Figure 3
 
Example fixation sequence in the visual search task. Each plus sign represents a fixation. Time is coded by the color of the scan path (blue = beginning, red = end).
Figure 4
 
Mean search time for correct responses as a function of the falloff in display resolution, contrast of noise background, and the spatial frequency of the Gabor target. Each point is based upon 60 search trials. Circles, M.E.W.; triangles, W.S.G.; curves, average of the two observers.
Figure 4
 
Mean search time for correct responses as a function of the falloff in display resolution, contrast of noise background, and the spatial frequency of the Gabor target. Each point is based upon 60 search trials. Circles, M.E.W.; triangles, W.S.G.; curves, average of the two observers.
Figure 5
 
Error rates in search experiment. Circles, M.E.W.; triangles, W.S.G.; curves, average of the two observers. Chance performance is approximately 2.5% correct.
Figure 5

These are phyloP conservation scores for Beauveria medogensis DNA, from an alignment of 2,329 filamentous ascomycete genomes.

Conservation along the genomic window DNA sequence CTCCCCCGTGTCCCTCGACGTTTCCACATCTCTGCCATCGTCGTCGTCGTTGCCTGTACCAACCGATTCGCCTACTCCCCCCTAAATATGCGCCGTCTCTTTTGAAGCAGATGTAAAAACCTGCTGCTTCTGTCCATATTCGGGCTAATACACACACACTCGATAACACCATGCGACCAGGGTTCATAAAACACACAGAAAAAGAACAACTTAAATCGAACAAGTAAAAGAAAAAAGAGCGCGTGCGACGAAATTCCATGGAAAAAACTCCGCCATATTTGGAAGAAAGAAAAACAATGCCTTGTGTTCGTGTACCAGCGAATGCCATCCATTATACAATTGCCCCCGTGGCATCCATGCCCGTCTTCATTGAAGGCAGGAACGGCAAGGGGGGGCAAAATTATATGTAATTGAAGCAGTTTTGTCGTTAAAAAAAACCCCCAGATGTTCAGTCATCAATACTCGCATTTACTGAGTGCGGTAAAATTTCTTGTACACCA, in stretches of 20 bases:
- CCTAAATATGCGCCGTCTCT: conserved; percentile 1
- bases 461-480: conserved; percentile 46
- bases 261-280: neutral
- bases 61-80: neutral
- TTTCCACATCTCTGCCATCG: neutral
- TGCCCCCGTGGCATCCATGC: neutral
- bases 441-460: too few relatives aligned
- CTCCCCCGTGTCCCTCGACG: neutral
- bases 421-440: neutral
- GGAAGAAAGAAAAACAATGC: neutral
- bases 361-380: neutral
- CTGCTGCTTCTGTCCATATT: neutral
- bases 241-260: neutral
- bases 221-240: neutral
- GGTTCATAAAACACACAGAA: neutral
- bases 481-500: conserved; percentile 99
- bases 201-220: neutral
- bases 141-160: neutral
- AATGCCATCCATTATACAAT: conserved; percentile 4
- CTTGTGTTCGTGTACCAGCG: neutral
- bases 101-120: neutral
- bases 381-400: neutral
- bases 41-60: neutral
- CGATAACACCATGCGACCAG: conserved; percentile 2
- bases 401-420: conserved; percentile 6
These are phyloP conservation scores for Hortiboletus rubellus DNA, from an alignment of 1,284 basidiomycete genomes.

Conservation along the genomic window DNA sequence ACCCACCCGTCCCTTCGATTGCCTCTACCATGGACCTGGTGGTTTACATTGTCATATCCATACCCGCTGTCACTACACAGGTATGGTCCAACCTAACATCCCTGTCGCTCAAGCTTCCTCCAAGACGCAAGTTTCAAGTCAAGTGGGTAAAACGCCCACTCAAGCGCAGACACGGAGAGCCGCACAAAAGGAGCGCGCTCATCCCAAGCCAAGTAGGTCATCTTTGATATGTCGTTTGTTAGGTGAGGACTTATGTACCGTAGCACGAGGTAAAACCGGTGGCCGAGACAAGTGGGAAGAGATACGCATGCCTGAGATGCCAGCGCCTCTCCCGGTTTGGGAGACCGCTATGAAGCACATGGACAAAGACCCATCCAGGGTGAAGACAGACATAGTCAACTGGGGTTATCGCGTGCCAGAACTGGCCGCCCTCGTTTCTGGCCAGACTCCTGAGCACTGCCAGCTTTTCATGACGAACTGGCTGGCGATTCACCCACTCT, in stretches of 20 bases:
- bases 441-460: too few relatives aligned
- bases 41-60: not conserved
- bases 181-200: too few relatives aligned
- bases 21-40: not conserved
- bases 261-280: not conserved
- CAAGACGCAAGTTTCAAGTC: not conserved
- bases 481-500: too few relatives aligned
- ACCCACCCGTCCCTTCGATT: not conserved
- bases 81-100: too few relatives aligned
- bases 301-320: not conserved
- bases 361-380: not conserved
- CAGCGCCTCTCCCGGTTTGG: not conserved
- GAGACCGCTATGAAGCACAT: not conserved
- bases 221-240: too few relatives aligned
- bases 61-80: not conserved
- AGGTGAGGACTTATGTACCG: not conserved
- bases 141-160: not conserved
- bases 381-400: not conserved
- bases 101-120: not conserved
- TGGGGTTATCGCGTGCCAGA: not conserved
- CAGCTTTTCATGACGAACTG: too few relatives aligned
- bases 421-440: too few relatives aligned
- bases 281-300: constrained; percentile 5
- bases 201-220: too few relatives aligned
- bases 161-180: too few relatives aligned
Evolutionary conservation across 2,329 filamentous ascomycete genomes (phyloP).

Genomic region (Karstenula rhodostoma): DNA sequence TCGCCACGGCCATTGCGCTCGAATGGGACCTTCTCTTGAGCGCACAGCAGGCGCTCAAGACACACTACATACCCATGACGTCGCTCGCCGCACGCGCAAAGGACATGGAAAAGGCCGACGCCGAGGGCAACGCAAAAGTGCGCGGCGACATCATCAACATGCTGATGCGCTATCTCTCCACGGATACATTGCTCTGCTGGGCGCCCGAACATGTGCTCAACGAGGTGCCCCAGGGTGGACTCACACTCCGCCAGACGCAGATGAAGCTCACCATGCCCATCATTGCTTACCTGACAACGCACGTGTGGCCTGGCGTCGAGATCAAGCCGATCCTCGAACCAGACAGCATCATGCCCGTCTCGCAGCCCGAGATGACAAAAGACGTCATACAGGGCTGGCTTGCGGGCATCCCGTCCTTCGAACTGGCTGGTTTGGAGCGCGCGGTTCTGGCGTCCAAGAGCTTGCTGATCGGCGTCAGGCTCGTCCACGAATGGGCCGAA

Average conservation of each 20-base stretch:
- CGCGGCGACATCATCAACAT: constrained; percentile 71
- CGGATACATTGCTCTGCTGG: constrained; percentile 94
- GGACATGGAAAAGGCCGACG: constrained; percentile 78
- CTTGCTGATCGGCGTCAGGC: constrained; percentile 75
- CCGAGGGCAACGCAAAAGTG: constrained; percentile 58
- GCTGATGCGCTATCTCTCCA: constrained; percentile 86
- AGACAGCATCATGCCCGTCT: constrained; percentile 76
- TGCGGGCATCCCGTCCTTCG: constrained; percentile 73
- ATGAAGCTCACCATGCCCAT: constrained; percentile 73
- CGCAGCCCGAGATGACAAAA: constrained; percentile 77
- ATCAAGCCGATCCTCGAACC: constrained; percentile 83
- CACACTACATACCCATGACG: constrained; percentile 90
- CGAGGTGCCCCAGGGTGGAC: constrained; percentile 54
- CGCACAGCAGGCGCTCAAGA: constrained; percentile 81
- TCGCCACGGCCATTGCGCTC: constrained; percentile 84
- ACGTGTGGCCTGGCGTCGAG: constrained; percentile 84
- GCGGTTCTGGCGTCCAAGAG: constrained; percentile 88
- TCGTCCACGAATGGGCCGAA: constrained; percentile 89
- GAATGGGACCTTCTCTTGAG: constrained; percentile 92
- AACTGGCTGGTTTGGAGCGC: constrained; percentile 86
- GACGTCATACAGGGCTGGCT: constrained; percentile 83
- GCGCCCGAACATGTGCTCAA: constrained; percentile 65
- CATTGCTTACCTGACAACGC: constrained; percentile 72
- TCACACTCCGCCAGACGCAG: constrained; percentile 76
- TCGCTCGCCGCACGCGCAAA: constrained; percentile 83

Error rates in search experiment. Circles, M.E.W.; triangles, W.S.G.; curves, average of the two observers. Chance performance is approximately 2.5% correct.
Figure 6
 
Average search times for correct responses from Figure 4, scaled to compare shapes. Each point is the combined data from the two observers. Each curve within a panel was scaled separately to best fit the average curve (the average curve is not shown).
Figure 6
 
Average search times for correct responses from Figure 4, scaled to compare shapes. Each point is the combined data from the two observers. Each curve within a panel was scaled separately to best fit the average curve (the average curve is not shown).
Figure 7
 
Median number of fixations to find the target for correct trials. Circles, M.E.W.; triangles, W.S.G.; curves, average of the two observers.
Figure 7
 
Median number of fixations to find the target for correct trials. Circles, M.E.W.; triangles, W.S.G.; curves, average of the two observers.
Figure 8